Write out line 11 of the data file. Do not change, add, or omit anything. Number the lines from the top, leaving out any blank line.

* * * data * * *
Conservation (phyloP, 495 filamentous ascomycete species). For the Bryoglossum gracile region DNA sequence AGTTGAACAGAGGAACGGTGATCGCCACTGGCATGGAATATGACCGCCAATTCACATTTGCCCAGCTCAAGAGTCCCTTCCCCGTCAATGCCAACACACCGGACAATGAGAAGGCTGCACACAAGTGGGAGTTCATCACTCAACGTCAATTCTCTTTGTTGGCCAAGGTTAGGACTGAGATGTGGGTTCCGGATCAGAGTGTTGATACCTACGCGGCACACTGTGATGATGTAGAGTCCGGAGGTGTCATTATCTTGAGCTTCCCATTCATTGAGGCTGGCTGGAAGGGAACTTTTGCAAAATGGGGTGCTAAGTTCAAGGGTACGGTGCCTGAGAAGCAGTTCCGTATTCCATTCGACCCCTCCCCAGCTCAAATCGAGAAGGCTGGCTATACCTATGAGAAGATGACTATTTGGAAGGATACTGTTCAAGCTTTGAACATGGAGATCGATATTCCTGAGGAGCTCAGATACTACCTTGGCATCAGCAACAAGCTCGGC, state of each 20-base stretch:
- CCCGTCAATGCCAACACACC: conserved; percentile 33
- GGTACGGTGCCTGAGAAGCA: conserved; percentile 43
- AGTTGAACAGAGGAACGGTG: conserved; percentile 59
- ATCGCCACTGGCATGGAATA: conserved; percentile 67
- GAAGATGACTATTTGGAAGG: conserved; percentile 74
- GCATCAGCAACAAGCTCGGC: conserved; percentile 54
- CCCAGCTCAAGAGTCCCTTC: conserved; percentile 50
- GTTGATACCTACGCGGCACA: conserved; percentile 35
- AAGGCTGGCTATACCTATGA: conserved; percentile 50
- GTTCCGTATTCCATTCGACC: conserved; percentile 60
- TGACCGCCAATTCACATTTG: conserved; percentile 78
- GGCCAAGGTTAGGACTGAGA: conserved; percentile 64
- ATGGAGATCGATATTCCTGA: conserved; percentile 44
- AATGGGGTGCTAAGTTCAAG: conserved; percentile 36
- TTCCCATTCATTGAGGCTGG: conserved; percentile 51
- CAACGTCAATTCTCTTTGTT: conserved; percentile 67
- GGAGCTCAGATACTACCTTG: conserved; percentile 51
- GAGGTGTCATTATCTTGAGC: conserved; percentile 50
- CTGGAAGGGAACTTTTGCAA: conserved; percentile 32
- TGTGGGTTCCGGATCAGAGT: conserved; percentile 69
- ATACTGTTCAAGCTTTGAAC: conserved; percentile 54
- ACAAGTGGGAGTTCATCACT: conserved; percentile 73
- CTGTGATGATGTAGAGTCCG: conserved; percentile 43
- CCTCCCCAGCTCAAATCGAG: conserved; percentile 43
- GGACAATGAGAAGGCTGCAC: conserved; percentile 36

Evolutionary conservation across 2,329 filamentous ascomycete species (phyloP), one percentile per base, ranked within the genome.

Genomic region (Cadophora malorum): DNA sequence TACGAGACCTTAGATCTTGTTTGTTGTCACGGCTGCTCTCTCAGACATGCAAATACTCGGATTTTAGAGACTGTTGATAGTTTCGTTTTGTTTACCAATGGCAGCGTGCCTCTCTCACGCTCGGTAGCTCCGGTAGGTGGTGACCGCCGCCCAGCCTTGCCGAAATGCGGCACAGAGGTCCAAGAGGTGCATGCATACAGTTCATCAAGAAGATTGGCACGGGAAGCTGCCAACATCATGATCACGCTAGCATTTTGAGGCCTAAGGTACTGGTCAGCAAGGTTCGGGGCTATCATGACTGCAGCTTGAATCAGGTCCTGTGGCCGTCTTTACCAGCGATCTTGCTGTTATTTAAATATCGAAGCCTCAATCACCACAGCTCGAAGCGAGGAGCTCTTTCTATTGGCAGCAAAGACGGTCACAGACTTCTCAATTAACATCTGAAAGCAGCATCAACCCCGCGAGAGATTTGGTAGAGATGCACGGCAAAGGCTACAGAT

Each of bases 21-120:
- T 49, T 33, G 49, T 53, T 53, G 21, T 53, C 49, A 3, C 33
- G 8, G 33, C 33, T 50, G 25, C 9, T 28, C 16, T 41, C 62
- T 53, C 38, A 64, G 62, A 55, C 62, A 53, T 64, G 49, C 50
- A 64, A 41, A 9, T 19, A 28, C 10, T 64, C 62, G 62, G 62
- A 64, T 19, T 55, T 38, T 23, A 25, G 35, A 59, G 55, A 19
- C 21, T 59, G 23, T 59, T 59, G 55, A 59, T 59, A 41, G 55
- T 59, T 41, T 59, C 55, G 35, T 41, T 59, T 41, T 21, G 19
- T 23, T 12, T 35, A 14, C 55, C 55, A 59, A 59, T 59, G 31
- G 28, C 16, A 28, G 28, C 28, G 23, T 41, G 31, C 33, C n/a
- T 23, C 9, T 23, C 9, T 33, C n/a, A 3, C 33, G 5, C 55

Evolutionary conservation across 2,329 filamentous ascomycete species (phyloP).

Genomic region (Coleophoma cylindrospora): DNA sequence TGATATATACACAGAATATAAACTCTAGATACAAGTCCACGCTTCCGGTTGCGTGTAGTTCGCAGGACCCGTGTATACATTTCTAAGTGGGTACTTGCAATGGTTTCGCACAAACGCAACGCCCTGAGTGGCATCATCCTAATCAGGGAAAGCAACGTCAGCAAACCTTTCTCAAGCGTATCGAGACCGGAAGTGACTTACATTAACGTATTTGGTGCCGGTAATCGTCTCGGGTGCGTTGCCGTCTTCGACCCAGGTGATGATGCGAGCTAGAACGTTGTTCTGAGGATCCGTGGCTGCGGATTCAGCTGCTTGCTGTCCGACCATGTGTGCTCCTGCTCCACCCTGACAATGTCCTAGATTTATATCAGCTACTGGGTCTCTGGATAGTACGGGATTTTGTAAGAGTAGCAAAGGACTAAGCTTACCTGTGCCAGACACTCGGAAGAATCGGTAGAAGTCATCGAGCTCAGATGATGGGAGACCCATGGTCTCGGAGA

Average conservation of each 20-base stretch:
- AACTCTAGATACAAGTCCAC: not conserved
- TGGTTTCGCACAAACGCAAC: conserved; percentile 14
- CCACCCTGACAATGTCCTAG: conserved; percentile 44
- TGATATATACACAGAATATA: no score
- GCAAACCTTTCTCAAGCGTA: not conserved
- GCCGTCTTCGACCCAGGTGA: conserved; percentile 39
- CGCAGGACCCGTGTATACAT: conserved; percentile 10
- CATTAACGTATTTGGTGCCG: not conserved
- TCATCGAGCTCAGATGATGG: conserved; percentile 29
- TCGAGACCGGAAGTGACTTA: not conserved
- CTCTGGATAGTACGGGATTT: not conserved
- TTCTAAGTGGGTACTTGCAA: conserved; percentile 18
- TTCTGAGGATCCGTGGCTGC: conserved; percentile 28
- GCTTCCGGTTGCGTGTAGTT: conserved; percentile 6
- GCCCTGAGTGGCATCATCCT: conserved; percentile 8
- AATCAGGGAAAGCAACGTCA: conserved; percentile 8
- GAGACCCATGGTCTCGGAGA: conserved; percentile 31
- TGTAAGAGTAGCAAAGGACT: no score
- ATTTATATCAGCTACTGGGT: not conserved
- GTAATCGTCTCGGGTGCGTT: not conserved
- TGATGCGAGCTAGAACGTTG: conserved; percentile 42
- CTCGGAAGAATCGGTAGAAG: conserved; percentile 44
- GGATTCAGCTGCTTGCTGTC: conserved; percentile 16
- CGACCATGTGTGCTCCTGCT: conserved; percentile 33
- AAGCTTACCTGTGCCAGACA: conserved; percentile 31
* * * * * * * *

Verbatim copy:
- GTTCCGTATTCCATTCGACC: conserved; percentile 60